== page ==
I am a descendant of farmers. My ancestors followed the rivers to the pueblos of Pecos Laguna and Hamish to sing, plant, and live. Their hard work, preservice, and love have led me to here, to help diverse voices find a place in our community. But it may not have happened that way, because at one point the federal government thought it a great idea to move Indian into mainstream society. It happened in many ways. My grandpa he bought part of that argument, but he took most of assimilation and turned it on its head.
You see, my grandpa left the pueblo to be a diesel train mechanic. And in the 45 years he spend working on the railroad in Winslow Arizona, he learned four languages; he taught himself to read music; to play brass horns; he painted and sculpted; he started an all Indian baseball team – and made them state champions. While away my grandfather practiced our ceremonies and kept our traditions alive. ‘Assimilation would not get the better of him’ he told us, in a loud and clear voice.
My dad – whose grandparents immigrated to the United States from the Holland farm on Kvitsøy, Norway – served our country for 30 years as a U.S. marine. His chest, heavy with medals, told the story of his selflessness and self-discipline; and of the crack and dust of combat.
My mother, she was your average renaissance woman. She played the snare drum in a marching band; he joined the navy out of high school; she played baseball. In fact she could tell you the stats on every single San Francisco Giants player. She could also hunt, skin, butcher, and cook a deer.
These people, whom I loved, spoke for me when I was young. And in as much as my parents and grandparents inspired me, in 1948 a man called Miguel Trujillo, an Isleta Pueblo World War II marine veteran, spoke for Native Americans when he sued the state of New Mexico so that Indians living in their communities could vote in state elections. He still speaks for me. It’s a testament to Miguel’s voice, in 1948, that I appeared on the ballot for New Mexico lieutenant governor in 2014.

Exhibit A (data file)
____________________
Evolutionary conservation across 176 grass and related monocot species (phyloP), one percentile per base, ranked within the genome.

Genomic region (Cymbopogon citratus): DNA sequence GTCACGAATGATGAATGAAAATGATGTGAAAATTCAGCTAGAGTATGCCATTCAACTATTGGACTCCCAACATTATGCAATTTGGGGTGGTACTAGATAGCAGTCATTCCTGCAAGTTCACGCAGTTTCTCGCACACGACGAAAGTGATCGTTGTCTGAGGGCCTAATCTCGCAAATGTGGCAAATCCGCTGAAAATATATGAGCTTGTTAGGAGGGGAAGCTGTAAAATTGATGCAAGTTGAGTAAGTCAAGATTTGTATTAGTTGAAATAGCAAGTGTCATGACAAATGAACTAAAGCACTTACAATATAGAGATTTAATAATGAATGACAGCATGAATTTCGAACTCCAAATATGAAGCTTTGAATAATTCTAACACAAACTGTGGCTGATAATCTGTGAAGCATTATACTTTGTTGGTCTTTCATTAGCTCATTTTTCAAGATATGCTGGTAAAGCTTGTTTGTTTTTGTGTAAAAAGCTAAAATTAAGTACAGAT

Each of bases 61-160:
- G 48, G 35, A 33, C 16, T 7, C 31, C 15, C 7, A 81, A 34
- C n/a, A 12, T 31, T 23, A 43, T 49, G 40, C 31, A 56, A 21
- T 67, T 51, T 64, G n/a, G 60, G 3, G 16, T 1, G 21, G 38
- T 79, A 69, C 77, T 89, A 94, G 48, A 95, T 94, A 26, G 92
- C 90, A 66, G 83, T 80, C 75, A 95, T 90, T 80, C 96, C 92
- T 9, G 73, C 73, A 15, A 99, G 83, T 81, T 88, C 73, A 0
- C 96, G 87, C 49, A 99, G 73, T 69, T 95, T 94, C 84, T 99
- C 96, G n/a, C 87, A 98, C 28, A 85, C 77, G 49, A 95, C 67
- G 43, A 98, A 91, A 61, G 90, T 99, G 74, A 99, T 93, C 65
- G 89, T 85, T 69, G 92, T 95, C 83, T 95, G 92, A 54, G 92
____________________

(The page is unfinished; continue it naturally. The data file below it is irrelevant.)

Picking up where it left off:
Who speaks for you? Would it be easier for you to find someone who speaks for you if more women of color were elected to public office?
My grandmother, was taken by train to boarding school when she was 8 years old. She later worked graveyard leading as shift of women carrying buckets of kerosene and brushes to scrub diesel train engines, every single night. She could keep the trains at the Santa Fe Railroad Depot moving, but she couldn’t run for office. And even for a Renaissance women, the time wasn’t right for my mom or women like her – and they couldn’t run either.
Who speaks for you? Would it be easier for you to find a voice that speaks for you if more women of color were elected to public office?
As the first Native American to lead a state political party in our country and a former statewide candidate, I learned what it meant to be a native woman candidate when few role models existed. To travel the state over and over; to bear witness to the most beautiful sunsets and sunrises in the state that I love; to learn of injustices suffered, and of folks who just need us to take a side. My people, all our people, need a voice. There’s too much drug addiction; too much teen suicide; too many oil companies, willing to disrespect the sovereignty of tribal nations – there’s too much at stake, and more of us need to sing in unison. Women need strong voices for equal pay; for affordable childcare; for good food that nourishes the tiniest of hearts. My daughter, a young Native American, gay college student, needs someone who will speak up for her too.
The needs of our society are based, are answered, when those who have the power to make decisions have the ability to see what you see. Your struggles must be theirs, so too your sorrows and your joys. Diversity yields unique perspectives – which might be all a community needs to answer its greatest challenges.
The best memories I have, are of me and my grandpa picking worms off ears of corn in the field below our village. In front of us, a towering red mesa and sky that won’t quit. We’re eating the sweetest peaches in the shade of a tree; a cool breeze, a river, the whistle of a rolling train. I am a descendant of farmers, and I speak because they made it so. Who speaks for you? And will you do your part in encouraging diversity to lead us into the future? Because your voice, and your action matter.
Leadership is important. Find a leader, maybe it’s you. Put on your walking shoes, walk for your candidate. Honor the sacrifices of our ancestors.
Haaland, D. [TEDx Talks]. (2016, December 22). Who speaks for you? | Debra Haaland | TEDxABQ [https://www.youtube.com/watch?v=KkEY6zaqdlM] Retrieved on March 2, 2022 from https://www.youtube.com/channel/UCsT0YIqwnpJCM-mx7-gSA4Q.